Our June 2015 Welfare Trends Report explained some of the factors behind previous errors in our housing benefit forecasts:

    The errors here had been associated with three inter-related developments in the economy:

    • the share of the population renting has continued to rise faster than forecast. This may be associated with house prices remaining high relative to incomes and reduced post-crisis supply of high loan-to-value and loan-to-income mortgages;

    • employment growth has been much stronger than expected, but earnings growth has been much weaker. As a result, the number of people in-work but earning sums that would leave them eligible for housing benefit has been higher than expected. (It is also possible that take-up could have risen); and

    • rent inflation, as measured in housing benefit administrative data, has been higher than expected – partly driven by compositional changes. This interacts with subdued earnings to increase the eligible population further.

     

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  • Policy measures

    Since our first forecast in June 2010, the Coalition and Conservative governments have announced over 35 policy measures affecting our forecast for housing benefit spending. The original costings for these measures are contained in our policy measures database and were described briefly in the Treasury’s relevant Policy costings document. For measures announced since December 2014, the uncertainty ranking that we assigned to each is set out in a separate database. For those deemed ‘high’ or ‘very high’ uncertainty, the rationale for that ranking was set out in Annex A of the relevant Economic and fiscal outlook.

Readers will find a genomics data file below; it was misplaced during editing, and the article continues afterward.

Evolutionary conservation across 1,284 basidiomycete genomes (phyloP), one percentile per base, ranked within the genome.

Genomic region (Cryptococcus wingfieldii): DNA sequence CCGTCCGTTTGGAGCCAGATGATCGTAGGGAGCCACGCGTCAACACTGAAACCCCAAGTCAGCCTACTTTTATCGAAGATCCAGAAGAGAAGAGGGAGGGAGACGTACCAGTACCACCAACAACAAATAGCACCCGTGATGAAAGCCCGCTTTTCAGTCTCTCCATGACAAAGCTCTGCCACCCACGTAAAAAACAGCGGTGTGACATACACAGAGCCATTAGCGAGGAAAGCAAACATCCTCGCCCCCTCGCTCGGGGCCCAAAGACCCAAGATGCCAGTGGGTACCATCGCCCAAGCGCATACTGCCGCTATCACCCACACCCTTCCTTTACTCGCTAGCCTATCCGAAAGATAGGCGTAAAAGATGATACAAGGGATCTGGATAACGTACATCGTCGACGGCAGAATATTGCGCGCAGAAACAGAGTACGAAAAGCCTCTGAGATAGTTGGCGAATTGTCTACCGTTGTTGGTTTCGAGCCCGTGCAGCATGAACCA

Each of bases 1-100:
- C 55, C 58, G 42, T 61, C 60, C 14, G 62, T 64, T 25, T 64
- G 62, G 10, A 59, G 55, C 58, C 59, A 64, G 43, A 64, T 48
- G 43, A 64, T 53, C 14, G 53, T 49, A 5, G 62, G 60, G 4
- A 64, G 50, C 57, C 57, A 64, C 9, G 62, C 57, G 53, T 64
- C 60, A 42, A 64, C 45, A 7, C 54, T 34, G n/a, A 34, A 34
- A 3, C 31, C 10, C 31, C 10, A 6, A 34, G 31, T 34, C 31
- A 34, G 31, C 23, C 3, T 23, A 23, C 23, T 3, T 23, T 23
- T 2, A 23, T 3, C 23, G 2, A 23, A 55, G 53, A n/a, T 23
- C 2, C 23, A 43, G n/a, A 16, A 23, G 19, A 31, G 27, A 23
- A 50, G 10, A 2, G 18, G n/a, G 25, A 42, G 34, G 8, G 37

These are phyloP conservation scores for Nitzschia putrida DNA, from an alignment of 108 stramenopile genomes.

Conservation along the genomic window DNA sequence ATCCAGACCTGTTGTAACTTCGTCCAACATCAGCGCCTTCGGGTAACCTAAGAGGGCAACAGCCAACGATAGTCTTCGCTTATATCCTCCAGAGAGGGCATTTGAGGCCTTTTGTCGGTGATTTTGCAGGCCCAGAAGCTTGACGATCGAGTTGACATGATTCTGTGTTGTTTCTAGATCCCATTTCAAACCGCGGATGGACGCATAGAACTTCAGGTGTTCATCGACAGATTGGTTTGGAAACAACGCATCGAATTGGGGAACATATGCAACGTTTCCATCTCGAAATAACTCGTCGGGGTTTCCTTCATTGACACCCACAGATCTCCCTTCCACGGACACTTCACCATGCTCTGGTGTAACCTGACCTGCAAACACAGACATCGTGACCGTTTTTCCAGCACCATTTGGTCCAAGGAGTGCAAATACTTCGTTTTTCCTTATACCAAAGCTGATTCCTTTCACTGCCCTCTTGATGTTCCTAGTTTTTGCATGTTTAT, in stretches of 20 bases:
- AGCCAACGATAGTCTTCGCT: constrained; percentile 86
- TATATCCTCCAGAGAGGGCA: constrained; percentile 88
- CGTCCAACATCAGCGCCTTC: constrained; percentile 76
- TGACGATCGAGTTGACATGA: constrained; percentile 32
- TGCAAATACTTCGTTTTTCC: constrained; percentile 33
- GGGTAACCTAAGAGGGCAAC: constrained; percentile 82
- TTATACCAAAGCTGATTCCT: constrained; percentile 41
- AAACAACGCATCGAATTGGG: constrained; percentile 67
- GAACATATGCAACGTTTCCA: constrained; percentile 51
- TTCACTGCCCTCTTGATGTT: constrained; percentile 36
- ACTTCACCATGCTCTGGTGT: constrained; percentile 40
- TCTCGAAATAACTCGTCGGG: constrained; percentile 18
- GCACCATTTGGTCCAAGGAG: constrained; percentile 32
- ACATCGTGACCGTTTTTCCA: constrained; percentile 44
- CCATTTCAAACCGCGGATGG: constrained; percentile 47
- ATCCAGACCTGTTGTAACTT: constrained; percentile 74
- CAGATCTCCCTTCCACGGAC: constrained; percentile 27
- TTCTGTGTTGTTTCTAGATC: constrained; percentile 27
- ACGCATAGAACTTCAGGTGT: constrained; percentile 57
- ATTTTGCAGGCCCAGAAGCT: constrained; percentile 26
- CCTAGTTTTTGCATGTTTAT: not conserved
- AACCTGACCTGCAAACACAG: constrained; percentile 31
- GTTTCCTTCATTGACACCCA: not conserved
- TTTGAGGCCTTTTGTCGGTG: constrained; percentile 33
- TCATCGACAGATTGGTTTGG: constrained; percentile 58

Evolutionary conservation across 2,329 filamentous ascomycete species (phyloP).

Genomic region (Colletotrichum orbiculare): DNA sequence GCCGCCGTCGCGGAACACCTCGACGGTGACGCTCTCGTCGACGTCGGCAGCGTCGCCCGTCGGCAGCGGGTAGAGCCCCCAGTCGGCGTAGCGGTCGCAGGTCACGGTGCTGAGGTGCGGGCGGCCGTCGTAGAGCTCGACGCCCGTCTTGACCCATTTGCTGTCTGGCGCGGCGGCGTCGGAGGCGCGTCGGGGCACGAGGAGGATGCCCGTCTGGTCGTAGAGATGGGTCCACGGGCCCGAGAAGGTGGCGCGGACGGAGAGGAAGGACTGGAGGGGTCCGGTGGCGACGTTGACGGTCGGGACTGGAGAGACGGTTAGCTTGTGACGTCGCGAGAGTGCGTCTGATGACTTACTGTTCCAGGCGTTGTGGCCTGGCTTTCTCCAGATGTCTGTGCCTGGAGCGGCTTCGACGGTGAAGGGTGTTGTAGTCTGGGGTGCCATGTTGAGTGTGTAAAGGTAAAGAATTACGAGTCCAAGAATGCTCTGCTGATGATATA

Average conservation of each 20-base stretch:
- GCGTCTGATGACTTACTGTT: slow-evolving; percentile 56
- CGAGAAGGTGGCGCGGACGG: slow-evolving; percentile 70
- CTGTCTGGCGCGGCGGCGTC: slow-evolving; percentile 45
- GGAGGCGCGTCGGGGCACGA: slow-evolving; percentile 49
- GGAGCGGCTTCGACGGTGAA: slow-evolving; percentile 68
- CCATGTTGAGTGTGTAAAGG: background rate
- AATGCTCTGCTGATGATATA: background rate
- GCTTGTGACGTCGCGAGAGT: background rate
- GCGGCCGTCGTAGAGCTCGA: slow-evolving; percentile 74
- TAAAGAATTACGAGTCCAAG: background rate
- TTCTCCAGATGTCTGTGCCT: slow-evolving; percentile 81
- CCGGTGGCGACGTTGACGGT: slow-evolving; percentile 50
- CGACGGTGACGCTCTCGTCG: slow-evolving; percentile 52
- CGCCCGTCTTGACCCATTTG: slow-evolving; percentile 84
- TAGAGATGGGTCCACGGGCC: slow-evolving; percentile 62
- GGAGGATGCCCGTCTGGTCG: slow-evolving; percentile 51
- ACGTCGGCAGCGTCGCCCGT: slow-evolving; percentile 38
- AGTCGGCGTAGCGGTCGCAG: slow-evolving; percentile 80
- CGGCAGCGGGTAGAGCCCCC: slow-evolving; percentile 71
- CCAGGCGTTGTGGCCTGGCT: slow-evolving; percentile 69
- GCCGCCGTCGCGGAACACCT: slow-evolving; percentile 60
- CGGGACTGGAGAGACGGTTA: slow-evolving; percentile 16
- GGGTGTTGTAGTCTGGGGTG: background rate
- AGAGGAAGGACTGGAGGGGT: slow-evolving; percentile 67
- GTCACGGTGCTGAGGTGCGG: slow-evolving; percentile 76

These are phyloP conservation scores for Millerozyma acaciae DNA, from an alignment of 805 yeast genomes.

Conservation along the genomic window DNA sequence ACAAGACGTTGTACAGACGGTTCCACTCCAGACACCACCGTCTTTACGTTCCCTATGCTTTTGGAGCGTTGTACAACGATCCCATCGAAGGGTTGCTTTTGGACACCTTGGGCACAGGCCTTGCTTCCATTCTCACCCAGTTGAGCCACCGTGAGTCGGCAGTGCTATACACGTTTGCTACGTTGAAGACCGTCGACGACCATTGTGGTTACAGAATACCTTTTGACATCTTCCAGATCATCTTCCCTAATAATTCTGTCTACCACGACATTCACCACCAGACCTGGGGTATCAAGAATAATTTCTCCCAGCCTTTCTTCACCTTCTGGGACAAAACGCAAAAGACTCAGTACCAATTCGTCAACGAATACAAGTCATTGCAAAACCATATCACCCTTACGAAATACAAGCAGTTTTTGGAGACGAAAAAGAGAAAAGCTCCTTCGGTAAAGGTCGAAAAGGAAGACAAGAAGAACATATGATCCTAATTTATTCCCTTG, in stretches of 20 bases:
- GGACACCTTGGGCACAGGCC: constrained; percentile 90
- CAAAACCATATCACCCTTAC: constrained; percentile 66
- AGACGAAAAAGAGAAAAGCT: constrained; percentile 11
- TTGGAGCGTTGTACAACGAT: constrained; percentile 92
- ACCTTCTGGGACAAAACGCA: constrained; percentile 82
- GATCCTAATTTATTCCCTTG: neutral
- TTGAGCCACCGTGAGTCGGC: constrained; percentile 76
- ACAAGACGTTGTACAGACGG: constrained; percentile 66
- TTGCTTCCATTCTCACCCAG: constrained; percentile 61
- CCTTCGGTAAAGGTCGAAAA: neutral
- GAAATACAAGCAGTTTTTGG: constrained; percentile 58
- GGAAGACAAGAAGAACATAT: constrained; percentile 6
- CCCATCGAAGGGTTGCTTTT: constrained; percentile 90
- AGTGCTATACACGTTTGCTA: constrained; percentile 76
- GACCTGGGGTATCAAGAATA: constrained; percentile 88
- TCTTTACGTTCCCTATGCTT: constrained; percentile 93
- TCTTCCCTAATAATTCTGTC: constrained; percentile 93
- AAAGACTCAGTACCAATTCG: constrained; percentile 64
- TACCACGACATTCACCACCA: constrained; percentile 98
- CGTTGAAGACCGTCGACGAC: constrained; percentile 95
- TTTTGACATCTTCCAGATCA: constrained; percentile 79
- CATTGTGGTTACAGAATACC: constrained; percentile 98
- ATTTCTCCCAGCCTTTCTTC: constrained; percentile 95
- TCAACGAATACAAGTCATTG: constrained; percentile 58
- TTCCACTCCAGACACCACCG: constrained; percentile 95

Most measures have reduced housing benefit awards. Some of the largest include:

    • Switching to CPI indexation for Local Housing Allowance from 2013-14 (June Budget 2010).
    • Setting Local Housing Allowance at the 30th percentile of local rents from 2011-12 (June Budget 2010).
    • Increasing Local Housing Allowance by 1% for two years from 2014-15 with provision for high rent areas (Autumn Statement 2012).
    • Reducing social sector rents by 1% each year for 4 years from 2016-17 (July Budget 2015).
    • Freezing Local Housing Allowances for 4 years from 2016-17 (July Budget 2015).